To chase a dream to explore. For the fun, for the adventure, to see some of the most spectacular and extraordinary scenery on the planet. To accomplish an epic physical challenge. There are hardly any carbon emissions involved and it's a sustainable means of travel. To experience new cultures, taste different foods, meet people left, right and center and make life long friends. The list goes on. There is one thing that we heartedly believe in though and that is to see and experience life for ourselves. To not be influenced by political barriers, stereotypes and media hype and make ourselves susceptible only to the truth.
We hid behind some railway tracks that cut across the allotments behind a nearby village and arose early enough to capture the sun breaking through a dewy and chilly morning..
Scrubbed up and tucking into a hot bowl of pure goodness, involving a variety of beans, grains and vegetables, two beautiful little girls were hiding behind the trees and giggling, eager to come and talk with us. Eventually, the older of the two plucked up the courage and shyly asked if we were Australian and her younger sister hid behind her. When we complimented her excellent English, that was it, we had two new friends! Ivana was the name of this little girl and they introduced themselves as Roma gypsies living in a nearby village. We showed them inside our tent and again with the aid of the picture book, told them how David and I met. The little girls were fascinated and super inquisitive. They rushed over to tell their mother (who was the lady that had kindly unlocked the showers) and returned to plead for us to come to their house for coffee. There was a lot of excitement now! We still had lunch to finish and all our kit to pack away and so using a lot of hand gestures and a little English, the girls explained that they would return home with their mother by car and that we should come and find them at No.27, left out of the village. We enthusiastically agreed but were more than happy that we had a little window of opportunity to think about this.
Here we were with this lovely family, excited to have met us and eager to help us in some way, but we were in a conundrum. Our conundrum was that neither of us could avoid the preconceptions associated with Roma gypsies but yet these girls were adorable and completely contradicted this stereotype. So what was the problem then you ask? Well, we were aware that Roma gypsies tend to have big families and keep within their own community and so it would be more than likely we would meet their family, extended family and neighbours and we wouldn't be able to judge the situation until we got there.
So off the girls went, leaving us to pack down the tent and talk between ourselves. So little is known about this fascinating culture and we were too intrigued to not swing by.
Stalking around the houses trying to find no.27, there seemed to be no sign of them and eventually we gave up and got back on the road out of town. Maybe 3 km's along our route and there ahead of us the two little girls jumped up and down, waving their arms and ecstatic to see us. We waved back and they beckoned us over.
"I am so sad, my heart was hurting because I thought you were not coming" Ivana told us.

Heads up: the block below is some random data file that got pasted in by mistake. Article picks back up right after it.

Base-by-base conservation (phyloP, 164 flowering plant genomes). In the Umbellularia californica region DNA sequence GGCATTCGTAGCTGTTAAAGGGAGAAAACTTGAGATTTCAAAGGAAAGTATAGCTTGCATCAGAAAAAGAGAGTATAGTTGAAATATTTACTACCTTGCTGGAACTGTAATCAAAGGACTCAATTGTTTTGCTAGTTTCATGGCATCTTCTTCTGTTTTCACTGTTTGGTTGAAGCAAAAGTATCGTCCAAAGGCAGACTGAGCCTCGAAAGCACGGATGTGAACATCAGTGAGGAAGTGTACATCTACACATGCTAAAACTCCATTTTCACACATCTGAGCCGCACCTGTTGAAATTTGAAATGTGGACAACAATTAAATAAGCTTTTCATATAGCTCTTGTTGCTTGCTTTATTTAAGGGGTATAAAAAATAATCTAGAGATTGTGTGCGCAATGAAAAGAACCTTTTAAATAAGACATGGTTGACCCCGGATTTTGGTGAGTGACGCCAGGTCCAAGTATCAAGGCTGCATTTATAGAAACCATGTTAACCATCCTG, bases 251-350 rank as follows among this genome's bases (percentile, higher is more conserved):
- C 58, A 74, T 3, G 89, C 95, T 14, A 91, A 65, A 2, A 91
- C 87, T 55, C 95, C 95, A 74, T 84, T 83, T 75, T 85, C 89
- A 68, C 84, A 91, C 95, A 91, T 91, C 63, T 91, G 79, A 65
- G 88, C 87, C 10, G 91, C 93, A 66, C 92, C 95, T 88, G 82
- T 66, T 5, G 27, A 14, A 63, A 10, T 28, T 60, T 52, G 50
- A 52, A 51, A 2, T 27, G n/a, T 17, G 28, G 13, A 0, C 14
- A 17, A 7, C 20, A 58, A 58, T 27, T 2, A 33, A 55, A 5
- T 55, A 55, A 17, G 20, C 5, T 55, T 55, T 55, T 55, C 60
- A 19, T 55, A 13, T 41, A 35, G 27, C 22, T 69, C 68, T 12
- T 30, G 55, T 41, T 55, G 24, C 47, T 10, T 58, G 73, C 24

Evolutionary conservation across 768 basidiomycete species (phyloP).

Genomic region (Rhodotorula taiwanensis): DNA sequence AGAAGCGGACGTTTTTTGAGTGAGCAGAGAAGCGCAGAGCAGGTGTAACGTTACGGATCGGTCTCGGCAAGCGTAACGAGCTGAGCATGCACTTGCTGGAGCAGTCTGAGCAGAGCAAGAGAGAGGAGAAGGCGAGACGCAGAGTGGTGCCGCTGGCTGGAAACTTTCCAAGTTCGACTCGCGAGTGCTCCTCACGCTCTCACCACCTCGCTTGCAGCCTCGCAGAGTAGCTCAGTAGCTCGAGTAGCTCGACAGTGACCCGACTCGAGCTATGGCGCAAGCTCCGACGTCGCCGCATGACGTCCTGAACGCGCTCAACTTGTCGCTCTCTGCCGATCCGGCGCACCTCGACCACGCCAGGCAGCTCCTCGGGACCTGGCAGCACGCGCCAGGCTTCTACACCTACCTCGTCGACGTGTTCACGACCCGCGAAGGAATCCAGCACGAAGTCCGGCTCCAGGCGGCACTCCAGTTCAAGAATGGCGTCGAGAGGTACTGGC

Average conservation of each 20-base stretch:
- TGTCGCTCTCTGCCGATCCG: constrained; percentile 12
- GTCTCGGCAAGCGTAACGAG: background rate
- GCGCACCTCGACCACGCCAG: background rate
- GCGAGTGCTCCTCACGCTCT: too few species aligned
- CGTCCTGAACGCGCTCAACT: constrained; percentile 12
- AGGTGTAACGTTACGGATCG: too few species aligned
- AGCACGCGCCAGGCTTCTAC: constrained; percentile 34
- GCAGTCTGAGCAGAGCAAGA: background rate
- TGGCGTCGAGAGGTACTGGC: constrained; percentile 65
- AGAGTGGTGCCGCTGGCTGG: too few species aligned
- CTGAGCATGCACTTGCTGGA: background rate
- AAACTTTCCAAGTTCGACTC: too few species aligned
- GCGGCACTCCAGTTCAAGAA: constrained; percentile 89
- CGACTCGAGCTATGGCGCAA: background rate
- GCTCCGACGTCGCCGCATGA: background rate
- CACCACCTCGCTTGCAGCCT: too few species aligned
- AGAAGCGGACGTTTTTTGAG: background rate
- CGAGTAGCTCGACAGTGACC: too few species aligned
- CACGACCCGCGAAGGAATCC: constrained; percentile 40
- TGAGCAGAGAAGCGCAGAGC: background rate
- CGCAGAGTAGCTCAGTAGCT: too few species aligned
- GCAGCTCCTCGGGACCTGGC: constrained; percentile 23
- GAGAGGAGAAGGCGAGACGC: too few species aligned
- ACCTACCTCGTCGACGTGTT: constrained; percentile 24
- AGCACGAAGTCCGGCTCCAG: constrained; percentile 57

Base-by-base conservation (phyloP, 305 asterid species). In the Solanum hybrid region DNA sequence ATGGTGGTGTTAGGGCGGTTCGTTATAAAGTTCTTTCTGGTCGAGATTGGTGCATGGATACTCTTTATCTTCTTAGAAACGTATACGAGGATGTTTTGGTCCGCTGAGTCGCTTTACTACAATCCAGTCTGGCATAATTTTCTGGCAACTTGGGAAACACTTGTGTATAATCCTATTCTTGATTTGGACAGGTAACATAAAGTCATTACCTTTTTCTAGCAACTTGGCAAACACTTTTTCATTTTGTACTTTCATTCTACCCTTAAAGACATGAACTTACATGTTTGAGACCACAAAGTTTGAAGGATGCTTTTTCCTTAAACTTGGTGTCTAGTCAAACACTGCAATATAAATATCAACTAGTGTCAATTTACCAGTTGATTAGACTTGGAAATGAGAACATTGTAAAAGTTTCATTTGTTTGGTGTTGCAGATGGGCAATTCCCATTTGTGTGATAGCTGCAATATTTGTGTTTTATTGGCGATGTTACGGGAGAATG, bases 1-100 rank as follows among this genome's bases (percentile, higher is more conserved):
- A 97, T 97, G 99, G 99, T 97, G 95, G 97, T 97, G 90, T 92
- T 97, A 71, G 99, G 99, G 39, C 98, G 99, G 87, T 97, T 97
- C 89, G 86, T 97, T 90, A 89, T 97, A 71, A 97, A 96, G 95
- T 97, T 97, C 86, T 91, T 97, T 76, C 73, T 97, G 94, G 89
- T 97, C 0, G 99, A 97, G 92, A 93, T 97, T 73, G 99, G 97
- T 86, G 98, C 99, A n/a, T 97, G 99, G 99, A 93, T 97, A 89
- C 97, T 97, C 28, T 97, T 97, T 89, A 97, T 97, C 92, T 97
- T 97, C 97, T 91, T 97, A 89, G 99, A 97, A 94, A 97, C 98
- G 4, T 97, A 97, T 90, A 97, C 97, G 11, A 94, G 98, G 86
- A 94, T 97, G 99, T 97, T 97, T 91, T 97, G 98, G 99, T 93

"Come, come. Follow us to our house, everyone is waiting for you!" The girls were running ahead, bouncing around and telling everyone we passed that we were their guests!
We waved and said hello in Slovakian, we had a mixed response. It seemed as though this community had either chosen to situate themselves away from the main village or they were outcasts.
Arriving at no.27, we were ushered in and instructed to leave the bikes parked up outside the house so that we could go in and meet the family. This was when the situation began to feel terribly awkward. We were more than happy to be introduced to everyone, but we did not fancy our chances at leaving the bicycles unattended. Desperate to put our trust in these guys, we settled for taking our bar bags with passports, money and camera and went inside. At the back gate, a few guys were gathering to look on. Inside, we were embraced by the parents, grandparents, aunties and uncle. Ivana pulled up google translate on the computer and the father prepared a plate of bread and salami for David and I. We could hear a lot of movement outside, but could not see out the window. David went out to 'check on the tracker' and a little bit later I rummaged around in my panniers to find the girls some chocolate bars I had stashed away. The hospitality was undeniable, but it was extremely difficult to relax. Eventually David decided he should stay with the bikes as the guys outside watched on and I took the guided tour of the girls bedrooms before thanking them kindly for their hospitality and politely declining their offer of staying the night.
We promised the girls that we would not forget them and embraced a hug together. We waved behind us as we cycled away.
The sun was setting and our emotions were all over the place, we seemed to be non the wiser. Having travelled for many years now, we both feel we have a good judgment of character. However, in this situation, we could not decipher if our uneasiness at their home was justified or were our concerns irrational and unfair? Reflecting on our experience, it is still troubling us somewhat. And not for one minute because of anything untoward that happened but by our own preconceptions and subsequent reactions. We still can not stop thinking about the raw excitement and beaming faces when we arrived as honorary guests, the sincerity was undeniable. It really is true that we will never forget this wonderful family.